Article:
Tuesday, August 31, 2010

Minimalism again

What is minimalism? I wrote the below on another blog in answer to this very question.
Minimalism is the art of freeing oneself from the connection of “things” as happiness. Things should be the tools we use in “what” makes us happy. Not clutter nor dust nor some structure that ties us down to become an excuse for not living out our dreams. Minimalism is letting go of the past to make room for the future, letting go of the ties that block dreams from becoming reality. Its a giant metaphor for the opposite of excuses, when we stop saying, I can’t but start saying I CAN, the true mantra of success and those that will be remembered not for what they owned but what lessons they left behind.

And so I am getting down to the last days before I leave the rental room behind. I decided to place a cat with a friend where I can visit her and she can have the room to run and stability she desires. My other girl is more laid back. I realized stealth, her dominance and general activity level weren't going to work in the van. Eventually, I might bring in a second kitten that can grow up on the road and learn from my older girl once I achieve full financial stability and more space. Its a sad part but I am thinking of her happiness as well. So now its just me and my black girl. And even with not so many belongings its still overwhelming but thats soon over. I spent 20 + years getting stuff and over 2 years getting rid of it.
Word of advice, planning on downsizing, start early it takes far longer than you think both physically and emotionally.

And with that I have been going through more things, my entire past and thinking on the future. Its my goal to eventually have a small plot of land that I can have a small toy hauler (with minimal shower/portable toilet, stove/sink, bed and small office) 4 wheel drive vehicle/daily driver (small homemade camper) and van (main camper van). Add a scooter and mountain bike, life is good.

Then if I need to move my home, 4 WD hauls toy hauler w/ motorcycle and mountain bike. Bigger van (or current mini van) is mostly a guest house and storage and backup in case something happens to vehicle #1.

I have learned there are two things that need backups, vehicles and laptops. Vehicles because when you don't have a home base and your miles from someone to stay with someone and it happens to break down, you are now screwed. Ask me recently how I know (back running for now).

So the plan: Use van for backup and storage (food extras, spare bed ect) once second vehicle is added.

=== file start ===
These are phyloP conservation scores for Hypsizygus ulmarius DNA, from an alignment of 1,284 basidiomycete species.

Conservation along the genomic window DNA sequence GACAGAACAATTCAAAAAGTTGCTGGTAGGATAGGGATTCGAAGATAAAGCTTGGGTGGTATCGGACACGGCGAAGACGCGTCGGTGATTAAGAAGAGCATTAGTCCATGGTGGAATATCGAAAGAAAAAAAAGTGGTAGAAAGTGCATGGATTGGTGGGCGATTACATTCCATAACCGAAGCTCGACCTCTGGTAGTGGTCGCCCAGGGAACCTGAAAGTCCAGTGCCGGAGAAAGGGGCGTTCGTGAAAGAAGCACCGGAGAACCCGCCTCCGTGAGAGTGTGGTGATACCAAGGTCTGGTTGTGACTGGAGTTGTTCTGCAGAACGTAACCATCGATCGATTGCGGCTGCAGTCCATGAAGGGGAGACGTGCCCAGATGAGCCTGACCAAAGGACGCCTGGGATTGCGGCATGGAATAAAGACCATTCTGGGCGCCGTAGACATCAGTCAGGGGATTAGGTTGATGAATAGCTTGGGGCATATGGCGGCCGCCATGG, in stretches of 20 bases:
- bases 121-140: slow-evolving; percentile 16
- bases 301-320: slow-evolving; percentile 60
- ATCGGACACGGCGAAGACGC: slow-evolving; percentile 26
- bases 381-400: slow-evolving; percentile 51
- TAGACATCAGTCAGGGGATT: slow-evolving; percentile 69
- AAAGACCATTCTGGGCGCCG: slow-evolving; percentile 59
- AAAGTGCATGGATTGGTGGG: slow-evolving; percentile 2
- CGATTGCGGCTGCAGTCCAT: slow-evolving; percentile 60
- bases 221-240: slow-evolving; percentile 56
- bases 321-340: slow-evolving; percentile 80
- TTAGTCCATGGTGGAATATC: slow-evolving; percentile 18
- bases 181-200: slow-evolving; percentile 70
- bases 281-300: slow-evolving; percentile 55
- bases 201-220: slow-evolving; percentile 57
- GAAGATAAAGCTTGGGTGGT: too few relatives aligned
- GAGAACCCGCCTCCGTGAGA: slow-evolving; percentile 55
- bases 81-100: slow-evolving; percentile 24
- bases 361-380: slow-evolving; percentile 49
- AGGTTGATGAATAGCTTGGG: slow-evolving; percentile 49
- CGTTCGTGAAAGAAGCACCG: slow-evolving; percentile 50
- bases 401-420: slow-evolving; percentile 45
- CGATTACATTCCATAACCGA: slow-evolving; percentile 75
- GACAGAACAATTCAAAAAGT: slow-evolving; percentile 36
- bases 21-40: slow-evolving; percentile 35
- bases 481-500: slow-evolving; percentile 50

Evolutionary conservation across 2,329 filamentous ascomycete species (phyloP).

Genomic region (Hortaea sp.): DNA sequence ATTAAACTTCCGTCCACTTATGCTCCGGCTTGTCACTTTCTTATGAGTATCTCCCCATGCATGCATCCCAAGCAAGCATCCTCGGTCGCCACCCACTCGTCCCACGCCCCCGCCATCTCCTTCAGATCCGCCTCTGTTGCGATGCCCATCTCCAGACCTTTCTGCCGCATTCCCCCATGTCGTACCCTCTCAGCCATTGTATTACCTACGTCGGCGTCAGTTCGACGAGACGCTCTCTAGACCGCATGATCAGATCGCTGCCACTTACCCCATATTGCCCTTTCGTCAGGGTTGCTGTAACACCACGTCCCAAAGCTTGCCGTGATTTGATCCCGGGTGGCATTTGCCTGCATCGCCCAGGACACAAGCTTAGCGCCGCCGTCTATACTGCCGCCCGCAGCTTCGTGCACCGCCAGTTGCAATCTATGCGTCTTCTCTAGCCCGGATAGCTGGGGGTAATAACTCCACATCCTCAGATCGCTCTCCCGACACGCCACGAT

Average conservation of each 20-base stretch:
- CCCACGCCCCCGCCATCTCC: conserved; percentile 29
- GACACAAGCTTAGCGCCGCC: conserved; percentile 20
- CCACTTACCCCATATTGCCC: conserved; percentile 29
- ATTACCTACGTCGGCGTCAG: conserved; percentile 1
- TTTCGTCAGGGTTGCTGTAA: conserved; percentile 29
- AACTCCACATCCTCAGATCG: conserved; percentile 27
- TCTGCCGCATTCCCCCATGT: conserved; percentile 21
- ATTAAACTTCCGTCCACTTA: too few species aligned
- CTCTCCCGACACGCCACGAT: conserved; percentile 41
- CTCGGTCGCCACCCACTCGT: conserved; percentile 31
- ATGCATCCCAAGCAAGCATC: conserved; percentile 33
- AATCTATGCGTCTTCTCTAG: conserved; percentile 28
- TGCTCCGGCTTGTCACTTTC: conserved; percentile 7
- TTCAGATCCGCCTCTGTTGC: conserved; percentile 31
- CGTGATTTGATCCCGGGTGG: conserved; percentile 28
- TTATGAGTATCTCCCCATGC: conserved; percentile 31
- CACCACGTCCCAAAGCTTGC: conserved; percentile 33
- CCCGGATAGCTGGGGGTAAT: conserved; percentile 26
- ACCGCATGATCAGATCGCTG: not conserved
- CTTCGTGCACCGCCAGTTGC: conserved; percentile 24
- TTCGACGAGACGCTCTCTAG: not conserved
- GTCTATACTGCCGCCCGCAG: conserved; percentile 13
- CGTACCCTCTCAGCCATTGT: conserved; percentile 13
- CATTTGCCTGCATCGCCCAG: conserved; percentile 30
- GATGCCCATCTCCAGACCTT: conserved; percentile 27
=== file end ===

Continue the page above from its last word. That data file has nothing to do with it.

Buy an Element with Ursa Minor Conversion or similar 4x4 vehicle with good layout for SUV camper conversion and pop top (MUST HAVE for standing up and bed on top).

Buy a toy hauler trailer (small) that can be hauled by both 4WD and van for those conventional with hookups campground/race track visits with the amenities of home and portable garage (tools, scooter and bike). Livin Lite makes the best so far. And the pop out extensions are great for extra beds if needed and don't have to be used if I don't want too.

So what I have learned from the van:
All that room originally planned in the layout, still feels cluttered. What is next to nothing in even a closet is all of a van.
Plan the bed to be permanent and multi use, plastic tubs and duffel bags or anything foldable or collapsable is my best friend.
Living with a cat in a back of a van is interesting and will make for velcro kitty and a serious look at reorganizing my entire life. But I don't regret it.
Having a roof vent is mandatory as well as enough entertainment and power.
Some say living in a van is just sleeping in it. NOT TRUE!!! You will still need to eat, stay clean, sleep, change clothes, have a place for dirty clothes, have a potty and tools to accomplish this. You will want to have entertainment and toys and tools to make the ride more comfortable.
Having pets requires some serious alterations. Roof vent is mandatory. Don't plan on seeing movies or doing things in the heat of the day.
Plan on Plan B and have a backup vehicle with a roof vent as all else can be added.
Coolers are great, fridges require being level. Too much work.
My work schedule doesn't have to be as full, expenses are cheaper and during warm weather, I don't get out much to places the cat can't go. Winter is easy.
Overall, great experience minus the laundry mats.
Invest in a quality laptop and backup lots. Its everything entertainment, TV/computer/internet/music/movies and more.
Gas mileage matters less and wind drag and weight are more. But standing up is mandatory for me but a high top with wind drag is a big no go. The element should at least during the day at parks allow for easier movement and provide lots of ventilation.
Trailers are a great amenity for parking in one spot for a while but horrid for long term travel or getting through a drive through.
Being able to parkk, fit in and not be rousted is priceless.
Worrying becomes less the more you do it.
So for now finish going through stuff (when you tape off the van in a room, suddenly you needed becomes don't want) and buy element is project one.


  1. You're right about needing to consider all of your daily activities when you design the layout of your van. Sleeping is one thing, but it has to be comfortable enough to hang out in the rest of the time.

  2. Its a hard project to fit everything in but a mini van works well. I have considered larger rigs but I am more of the camping style.